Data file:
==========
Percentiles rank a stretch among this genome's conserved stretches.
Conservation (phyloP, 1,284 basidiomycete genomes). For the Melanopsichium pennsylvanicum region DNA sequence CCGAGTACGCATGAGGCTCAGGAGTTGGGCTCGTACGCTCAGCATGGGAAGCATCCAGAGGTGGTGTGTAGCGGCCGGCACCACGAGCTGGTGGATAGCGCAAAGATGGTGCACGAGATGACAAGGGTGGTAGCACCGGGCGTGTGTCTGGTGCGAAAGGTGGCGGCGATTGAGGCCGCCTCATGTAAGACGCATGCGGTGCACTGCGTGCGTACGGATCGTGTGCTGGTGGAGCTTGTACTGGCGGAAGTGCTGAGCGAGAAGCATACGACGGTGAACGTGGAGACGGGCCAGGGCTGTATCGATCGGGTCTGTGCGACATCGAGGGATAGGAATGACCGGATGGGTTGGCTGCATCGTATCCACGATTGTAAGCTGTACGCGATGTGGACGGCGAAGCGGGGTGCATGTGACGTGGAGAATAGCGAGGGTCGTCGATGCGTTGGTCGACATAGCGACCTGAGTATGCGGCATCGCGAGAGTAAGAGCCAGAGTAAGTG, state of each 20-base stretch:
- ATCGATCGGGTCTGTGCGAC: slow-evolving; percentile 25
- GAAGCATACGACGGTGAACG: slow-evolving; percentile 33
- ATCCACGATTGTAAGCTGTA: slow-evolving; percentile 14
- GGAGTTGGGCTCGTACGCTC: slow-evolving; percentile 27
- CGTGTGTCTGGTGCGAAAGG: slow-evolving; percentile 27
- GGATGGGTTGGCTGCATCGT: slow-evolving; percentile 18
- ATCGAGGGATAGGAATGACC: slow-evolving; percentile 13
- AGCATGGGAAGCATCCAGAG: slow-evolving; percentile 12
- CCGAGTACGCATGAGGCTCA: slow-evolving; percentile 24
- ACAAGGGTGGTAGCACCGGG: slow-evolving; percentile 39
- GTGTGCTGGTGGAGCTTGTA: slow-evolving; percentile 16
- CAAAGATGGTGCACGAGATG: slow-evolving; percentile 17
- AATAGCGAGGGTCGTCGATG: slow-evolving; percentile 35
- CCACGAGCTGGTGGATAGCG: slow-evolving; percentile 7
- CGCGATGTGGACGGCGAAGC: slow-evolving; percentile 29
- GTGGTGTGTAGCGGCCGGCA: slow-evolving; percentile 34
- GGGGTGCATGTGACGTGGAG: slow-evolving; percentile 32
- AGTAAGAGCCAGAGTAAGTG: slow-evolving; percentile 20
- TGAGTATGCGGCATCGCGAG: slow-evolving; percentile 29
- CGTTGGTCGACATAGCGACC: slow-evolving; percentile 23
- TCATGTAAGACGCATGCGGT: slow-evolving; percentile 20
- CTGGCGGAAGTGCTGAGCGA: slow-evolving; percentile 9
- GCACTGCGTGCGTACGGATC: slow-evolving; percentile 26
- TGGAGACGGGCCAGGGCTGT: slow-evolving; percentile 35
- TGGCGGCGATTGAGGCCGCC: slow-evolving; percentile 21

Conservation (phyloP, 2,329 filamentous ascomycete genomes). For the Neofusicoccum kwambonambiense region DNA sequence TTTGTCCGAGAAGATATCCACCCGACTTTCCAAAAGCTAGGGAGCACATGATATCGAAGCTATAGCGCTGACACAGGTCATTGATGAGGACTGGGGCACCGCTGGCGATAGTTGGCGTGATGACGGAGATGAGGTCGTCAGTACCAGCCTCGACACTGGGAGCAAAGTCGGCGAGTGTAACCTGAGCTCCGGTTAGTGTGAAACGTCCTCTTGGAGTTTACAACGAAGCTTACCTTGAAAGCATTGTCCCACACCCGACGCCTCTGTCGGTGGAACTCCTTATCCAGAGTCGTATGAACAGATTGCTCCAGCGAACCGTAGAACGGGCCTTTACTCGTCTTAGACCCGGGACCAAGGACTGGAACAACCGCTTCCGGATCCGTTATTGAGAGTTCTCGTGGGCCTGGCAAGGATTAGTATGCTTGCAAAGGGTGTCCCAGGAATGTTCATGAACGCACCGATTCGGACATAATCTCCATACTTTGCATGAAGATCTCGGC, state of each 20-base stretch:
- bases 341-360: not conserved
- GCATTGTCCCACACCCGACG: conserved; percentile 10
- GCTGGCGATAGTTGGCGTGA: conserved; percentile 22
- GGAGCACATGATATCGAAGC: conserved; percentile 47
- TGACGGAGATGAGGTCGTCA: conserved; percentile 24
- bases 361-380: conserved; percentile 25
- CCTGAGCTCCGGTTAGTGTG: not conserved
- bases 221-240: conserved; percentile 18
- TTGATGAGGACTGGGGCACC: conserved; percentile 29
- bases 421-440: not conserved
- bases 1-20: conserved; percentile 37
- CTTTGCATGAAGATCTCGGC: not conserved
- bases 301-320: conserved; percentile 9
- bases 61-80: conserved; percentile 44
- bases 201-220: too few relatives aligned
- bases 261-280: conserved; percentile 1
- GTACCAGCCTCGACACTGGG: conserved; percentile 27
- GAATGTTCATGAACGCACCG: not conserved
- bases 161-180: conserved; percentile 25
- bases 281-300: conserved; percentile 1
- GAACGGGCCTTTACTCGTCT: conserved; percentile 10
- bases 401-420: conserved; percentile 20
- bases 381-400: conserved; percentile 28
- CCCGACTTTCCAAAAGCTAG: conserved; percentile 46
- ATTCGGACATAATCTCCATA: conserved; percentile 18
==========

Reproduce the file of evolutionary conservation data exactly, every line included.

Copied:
Percentiles rank a stretch among this genome's conserved stretches.
Conservation (phyloP, 1,284 basidiomycete genomes). For the Melanopsichium pennsylvanicum region DNA sequence CCGAGTACGCATGAGGCTCAGGAGTTGGGCTCGTACGCTCAGCATGGGAAGCATCCAGAGGTGGTGTGTAGCGGCCGGCACCACGAGCTGGTGGATAGCGCAAAGATGGTGCACGAGATGACAAGGGTGGTAGCACCGGGCGTGTGTCTGGTGCGAAAGGTGGCGGCGATTGAGGCCGCCTCATGTAAGACGCATGCGGTGCACTGCGTGCGTACGGATCGTGTGCTGGTGGAGCTTGTACTGGCGGAAGTGCTGAGCGAGAAGCATACGACGGTGAACGTGGAGACGGGCCAGGGCTGTATCGATCGGGTCTGTGCGACATCGAGGGATAGGAATGACCGGATGGGTTGGCTGCATCGTATCCACGATTGTAAGCTGTACGCGATGTGGACGGCGAAGCGGGGTGCATGTGACGTGGAGAATAGCGAGGGTCGTCGATGCGTTGGTCGACATAGCGACCTGAGTATGCGGCATCGCGAGAGTAAGAGCCAGAGTAAGTG, state of each 20-base stretch:
- ATCGATCGGGTCTGTGCGAC: slow-evolving; percentile 25
- GAAGCATACGACGGTGAACG: slow-evolving; percentile 33
- ATCCACGATTGTAAGCTGTA: slow-evolving; percentile 14
- GGAGTTGGGCTCGTACGCTC: slow-evolving; percentile 27
- CGTGTGTCTGGTGCGAAAGG: slow-evolving; percentile 27
- GGATGGGTTGGCTGCATCGT: slow-evolving; percentile 18
- ATCGAGGGATAGGAATGACC: slow-evolving; percentile 13
- AGCATGGGAAGCATCCAGAG: slow-evolving; percentile 12
- CCGAGTACGCATGAGGCTCA: slow-evolving; percentile 24
- ACAAGGGTGGTAGCACCGGG: slow-evolving; percentile 39
- GTGTGCTGGTGGAGCTTGTA: slow-evolving; percentile 16
- CAAAGATGGTGCACGAGATG: slow-evolving; percentile 17
- AATAGCGAGGGTCGTCGATG: slow-evolving; percentile 35
- CCACGAGCTGGTGGATAGCG: slow-evolving; percentile 7
- CGCGATGTGGACGGCGAAGC: slow-evolving; percentile 29
- GTGGTGTGTAGCGGCCGGCA: slow-evolving; percentile 34
- GGGGTGCATGTGACGTGGAG: slow-evolving; percentile 32
- AGTAAGAGCCAGAGTAAGTG: slow-evolving; percentile 20
- TGAGTATGCGGCATCGCGAG: slow-evolving; percentile 29
- CGTTGGTCGACATAGCGACC: slow-evolving; percentile 23
- TCATGTAAGACGCATGCGGT: slow-evolving; percentile 20
- CTGGCGGAAGTGCTGAGCGA: slow-evolving; percentile 9
- GCACTGCGTGCGTACGGATC: slow-evolving; percentile 26
- TGGAGACGGGCCAGGGCTGT: slow-evolving; percentile 35
- TGGCGGCGATTGAGGCCGCC: slow-evolving; percentile 21

Conservation (phyloP, 2,329 filamentous ascomycete genomes). For the Neofusicoccum kwambonambiense region DNA sequence TTTGTCCGAGAAGATATCCACCCGACTTTCCAAAAGCTAGGGAGCACATGATATCGAAGCTATAGCGCTGACACAGGTCATTGATGAGGACTGGGGCACCGCTGGCGATAGTTGGCGTGATGACGGAGATGAGGTCGTCAGTACCAGCCTCGACACTGGGAGCAAAGTCGGCGAGTGTAACCTGAGCTCCGGTTAGTGTGAAACGTCCTCTTGGAGTTTACAACGAAGCTTACCTTGAAAGCATTGTCCCACACCCGACGCCTCTGTCGGTGGAACTCCTTATCCAGAGTCGTATGAACAGATTGCTCCAGCGAACCGTAGAACGGGCCTTTACTCGTCTTAGACCCGGGACCAAGGACTGGAACAACCGCTTCCGGATCCGTTATTGAGAGTTCTCGTGGGCCTGGCAAGGATTAGTATGCTTGCAAAGGGTGTCCCAGGAATGTTCATGAACGCACCGATTCGGACATAATCTCCATACTTTGCATGAAGATCTCGGC, state of each 20-base stretch:
- bases 341-360: not conserved
- GCATTGTCCCACACCCGACG: conserved; percentile 10
- GCTGGCGATAGTTGGCGTGA: conserved; percentile 22
- GGAGCACATGATATCGAAGC: conserved; percentile 47
- TGACGGAGATGAGGTCGTCA: conserved; percentile 24
- bases 361-380: conserved; percentile 25
- CCTGAGCTCCGGTTAGTGTG: not conserved
- bases 221-240: conserved; percentile 18
- TTGATGAGGACTGGGGCACC: conserved; percentile 29
- bases 421-440: not conserved
- bases 1-20: conserved; percentile 37
- CTTTGCATGAAGATCTCGGC: not conserved
- bases 301-320: conserved; percentile 9
- bases 61-80: conserved; percentile 44
- bases 201-220: too few relatives aligned
- bases 261-280: conserved; percentile 1
- GTACCAGCCTCGACACTGGG: conserved; percentile 27
- GAATGTTCATGAACGCACCG: not conserved
- bases 161-180: conserved; percentile 25
- bases 281-300: conserved; percentile 1
- GAACGGGCCTTTACTCGTCT: conserved; percentile 10
- bases 401-420: conserved; percentile 20
- bases 381-400: conserved; percentile 28
- CCCGACTTTCCAAAAGCTAG: conserved; percentile 46
- ATTCGGACATAATCTCCATA: conserved; percentile 18